Beyond Balakot: Why the sudden deployment of INS Vikramaditya off the Pakistan coast is significant

As Pakistan Day approaches, this could be a general security arrangement in our part of the seas. Or, it could be a deployment based on specific intel inputs, including possibly of ‘samundari jihad’.

18-03-2019

In the backdrop of India and Pakistan’s simmering tension, India’s decision to deploy a buildup comprising aircraft carrier INS Vikramaditya and nuclear submarine INS Chakra in the northern Arabian sea — off the Pakistan coast — conveys significant messages.

These are as follows.

The naval assets were part of a major defence exercise held in the Indian Ocean region recently. The exercise was to end on March 10. But, before its formal conclusion, these assets were redeployed reportedly as per certain exigencies. This announcement and the message of war-preparedness came on Sunday. 

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India’s pride  INS Vikramaditya can carry 30 aircraft and helicopters. (Photo: India Today)

Following the release of IAF pilot Abhinandan Varthaman earlier this month, the tension between the two nuclear-powered countries seemingly de-escalated. The focus shifted to China obstinately vetoing India’s bid to blacklist Jaish-e-Mohammed (JeM) terror chief Masood Azhar in the United Nations Security Council (UNSC).

Alongside, a Reuters report claimed that the situation between India and Pakistan during Pulwama/Balakot actually ‘spiraled out of control’ — requiring immediate intervention by US officials.

The report claims, “…at one stage, India threatened to fire at least six missiles at Pakistan, and Islamabad said it would respond with its own missile strikes ‘three times over’”.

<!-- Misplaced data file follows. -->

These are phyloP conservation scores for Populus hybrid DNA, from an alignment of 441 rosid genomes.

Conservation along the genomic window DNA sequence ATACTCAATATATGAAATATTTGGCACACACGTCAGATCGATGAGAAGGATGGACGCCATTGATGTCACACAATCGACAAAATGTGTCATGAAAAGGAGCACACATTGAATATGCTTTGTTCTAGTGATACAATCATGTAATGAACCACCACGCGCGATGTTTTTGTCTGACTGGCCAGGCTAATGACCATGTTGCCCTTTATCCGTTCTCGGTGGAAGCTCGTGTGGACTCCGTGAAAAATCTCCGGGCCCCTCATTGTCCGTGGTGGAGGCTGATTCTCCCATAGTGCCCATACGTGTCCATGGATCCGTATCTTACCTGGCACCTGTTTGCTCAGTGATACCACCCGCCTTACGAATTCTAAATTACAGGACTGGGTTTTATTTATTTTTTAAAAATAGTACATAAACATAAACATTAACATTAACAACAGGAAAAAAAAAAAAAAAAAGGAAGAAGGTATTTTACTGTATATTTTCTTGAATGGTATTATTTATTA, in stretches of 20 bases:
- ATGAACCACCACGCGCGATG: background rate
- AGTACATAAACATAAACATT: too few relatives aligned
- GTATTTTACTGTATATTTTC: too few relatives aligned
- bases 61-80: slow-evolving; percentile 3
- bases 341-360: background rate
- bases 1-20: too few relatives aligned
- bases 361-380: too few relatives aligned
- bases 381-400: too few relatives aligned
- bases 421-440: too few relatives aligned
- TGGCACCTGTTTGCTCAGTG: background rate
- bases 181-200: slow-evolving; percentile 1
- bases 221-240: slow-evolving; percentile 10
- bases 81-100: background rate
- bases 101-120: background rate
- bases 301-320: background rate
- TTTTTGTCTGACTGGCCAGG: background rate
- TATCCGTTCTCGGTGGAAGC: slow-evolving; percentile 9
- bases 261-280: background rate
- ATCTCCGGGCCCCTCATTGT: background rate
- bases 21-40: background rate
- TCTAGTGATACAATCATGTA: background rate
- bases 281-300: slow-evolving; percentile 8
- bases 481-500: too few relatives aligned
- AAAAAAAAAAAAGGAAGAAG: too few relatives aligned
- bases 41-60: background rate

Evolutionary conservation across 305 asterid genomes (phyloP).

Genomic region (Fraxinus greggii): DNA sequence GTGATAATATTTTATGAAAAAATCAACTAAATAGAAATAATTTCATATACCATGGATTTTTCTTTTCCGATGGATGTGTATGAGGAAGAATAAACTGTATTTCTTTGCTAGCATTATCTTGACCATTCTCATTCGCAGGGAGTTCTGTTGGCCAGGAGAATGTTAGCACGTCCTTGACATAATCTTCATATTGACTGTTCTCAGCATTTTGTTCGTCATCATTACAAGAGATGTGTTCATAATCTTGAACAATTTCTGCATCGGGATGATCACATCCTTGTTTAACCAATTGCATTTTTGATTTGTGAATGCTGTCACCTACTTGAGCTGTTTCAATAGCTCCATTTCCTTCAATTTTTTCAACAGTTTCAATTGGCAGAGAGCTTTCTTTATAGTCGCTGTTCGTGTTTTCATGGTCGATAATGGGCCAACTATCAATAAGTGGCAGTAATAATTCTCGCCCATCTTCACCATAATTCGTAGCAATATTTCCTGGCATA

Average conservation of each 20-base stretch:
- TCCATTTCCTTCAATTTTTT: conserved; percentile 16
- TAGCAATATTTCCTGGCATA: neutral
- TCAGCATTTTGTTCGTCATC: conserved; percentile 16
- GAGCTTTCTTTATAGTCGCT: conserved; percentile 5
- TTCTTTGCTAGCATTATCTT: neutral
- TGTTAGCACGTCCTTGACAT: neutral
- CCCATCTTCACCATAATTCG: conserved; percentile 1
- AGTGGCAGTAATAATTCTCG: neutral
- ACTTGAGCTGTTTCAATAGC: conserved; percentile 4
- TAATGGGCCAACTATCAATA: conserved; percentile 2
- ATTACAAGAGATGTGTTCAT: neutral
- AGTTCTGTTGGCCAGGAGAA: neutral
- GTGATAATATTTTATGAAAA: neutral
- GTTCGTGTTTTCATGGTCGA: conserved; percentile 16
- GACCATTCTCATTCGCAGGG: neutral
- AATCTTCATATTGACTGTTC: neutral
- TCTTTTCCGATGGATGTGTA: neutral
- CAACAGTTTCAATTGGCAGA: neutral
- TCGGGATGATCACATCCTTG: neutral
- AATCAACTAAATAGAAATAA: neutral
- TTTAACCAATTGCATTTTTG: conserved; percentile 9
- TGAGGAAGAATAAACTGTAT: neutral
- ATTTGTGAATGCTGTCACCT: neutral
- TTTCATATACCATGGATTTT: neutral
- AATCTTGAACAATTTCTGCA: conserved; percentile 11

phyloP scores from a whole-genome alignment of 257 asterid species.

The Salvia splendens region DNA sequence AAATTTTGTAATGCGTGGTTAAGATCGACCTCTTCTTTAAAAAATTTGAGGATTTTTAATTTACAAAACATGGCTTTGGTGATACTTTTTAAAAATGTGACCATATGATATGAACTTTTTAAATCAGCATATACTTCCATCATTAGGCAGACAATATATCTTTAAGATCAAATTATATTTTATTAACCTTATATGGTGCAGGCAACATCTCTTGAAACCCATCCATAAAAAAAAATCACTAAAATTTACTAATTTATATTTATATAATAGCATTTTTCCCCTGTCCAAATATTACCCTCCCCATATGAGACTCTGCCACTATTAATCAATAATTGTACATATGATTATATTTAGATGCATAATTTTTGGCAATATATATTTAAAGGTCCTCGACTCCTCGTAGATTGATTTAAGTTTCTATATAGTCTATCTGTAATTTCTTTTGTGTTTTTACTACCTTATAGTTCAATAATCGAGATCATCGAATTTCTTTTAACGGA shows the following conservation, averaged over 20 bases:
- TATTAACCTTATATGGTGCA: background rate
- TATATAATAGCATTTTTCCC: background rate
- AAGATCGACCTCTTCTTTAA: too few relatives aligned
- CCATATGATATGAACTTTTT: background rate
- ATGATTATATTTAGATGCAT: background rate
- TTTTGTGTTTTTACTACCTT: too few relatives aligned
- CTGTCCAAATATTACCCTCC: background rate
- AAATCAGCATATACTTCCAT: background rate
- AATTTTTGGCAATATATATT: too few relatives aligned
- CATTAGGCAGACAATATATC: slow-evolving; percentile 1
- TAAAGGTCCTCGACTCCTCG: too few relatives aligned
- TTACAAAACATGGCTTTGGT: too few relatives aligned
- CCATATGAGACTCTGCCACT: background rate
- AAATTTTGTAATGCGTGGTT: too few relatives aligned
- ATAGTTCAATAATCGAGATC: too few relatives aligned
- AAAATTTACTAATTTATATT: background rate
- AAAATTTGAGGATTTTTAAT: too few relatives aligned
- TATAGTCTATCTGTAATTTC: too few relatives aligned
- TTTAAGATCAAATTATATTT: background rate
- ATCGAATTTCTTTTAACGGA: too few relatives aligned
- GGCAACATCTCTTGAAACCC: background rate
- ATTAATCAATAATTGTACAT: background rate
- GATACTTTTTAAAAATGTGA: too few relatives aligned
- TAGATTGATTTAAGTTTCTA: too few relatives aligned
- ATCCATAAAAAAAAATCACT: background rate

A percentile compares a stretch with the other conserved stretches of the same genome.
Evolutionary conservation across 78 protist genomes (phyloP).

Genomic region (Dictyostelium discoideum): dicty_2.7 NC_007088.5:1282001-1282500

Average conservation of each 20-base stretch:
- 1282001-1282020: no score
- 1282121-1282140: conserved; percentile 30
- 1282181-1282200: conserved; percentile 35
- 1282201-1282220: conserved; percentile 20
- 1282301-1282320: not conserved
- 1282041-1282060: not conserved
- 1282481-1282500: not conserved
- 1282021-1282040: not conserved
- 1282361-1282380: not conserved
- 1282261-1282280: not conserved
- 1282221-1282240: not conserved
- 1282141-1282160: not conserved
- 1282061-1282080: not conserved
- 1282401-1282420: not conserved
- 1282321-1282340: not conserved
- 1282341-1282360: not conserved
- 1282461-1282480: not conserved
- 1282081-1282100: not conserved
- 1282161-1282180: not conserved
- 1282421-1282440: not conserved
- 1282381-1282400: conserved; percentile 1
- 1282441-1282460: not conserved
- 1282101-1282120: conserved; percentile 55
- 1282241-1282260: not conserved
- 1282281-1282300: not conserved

India has denied these claims.

In-between all of this comes the announcement of this naval mobilisation.

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Hemmed In — The Pak Navy has not been able to venture beyond Makran Coast, due to the ‘overwhelming superiority’ of the Indian Navy. (Photo: Google Map)

According to a Hindustan Times report, such a huge mobilisation has not taken place since Operation Parakram, which followed the December 2001 attack on India’s Parliament. 

Now, Operation Parakram was the first full-fledged mobilisation since the 1971 war. It began on December 15, 2001, and ended on October 16, 2002. There was no conflict during these 10 months — but there were near-conflict situations twice.

If this naval deployment reminds defence experts of Operation Parakram, we can’t actually sit back and relax. The government has already admitted knowledge of Samundari jihad, where sea-routes might be used to attack India. 

Meanwhile, Pakistan Day (March 23) — which marks the 1940 signing of the Pakistan Resolution, seeking a separate homeland for Muslims, by the Muslim League — is close.

Chinese fighters have already reached Islamabad to take part in the Pakistan Day Parade.

Though the situation may resemble a lull, incidents of ceasefire violations at the Line of Control (Loc) are also going on. Since February 15, there have been 230 ceasefire violations at the Line of Control. 

Clearly, the Indian naval forces are not going to take any chances.

dailyo@southasiajournal.net'
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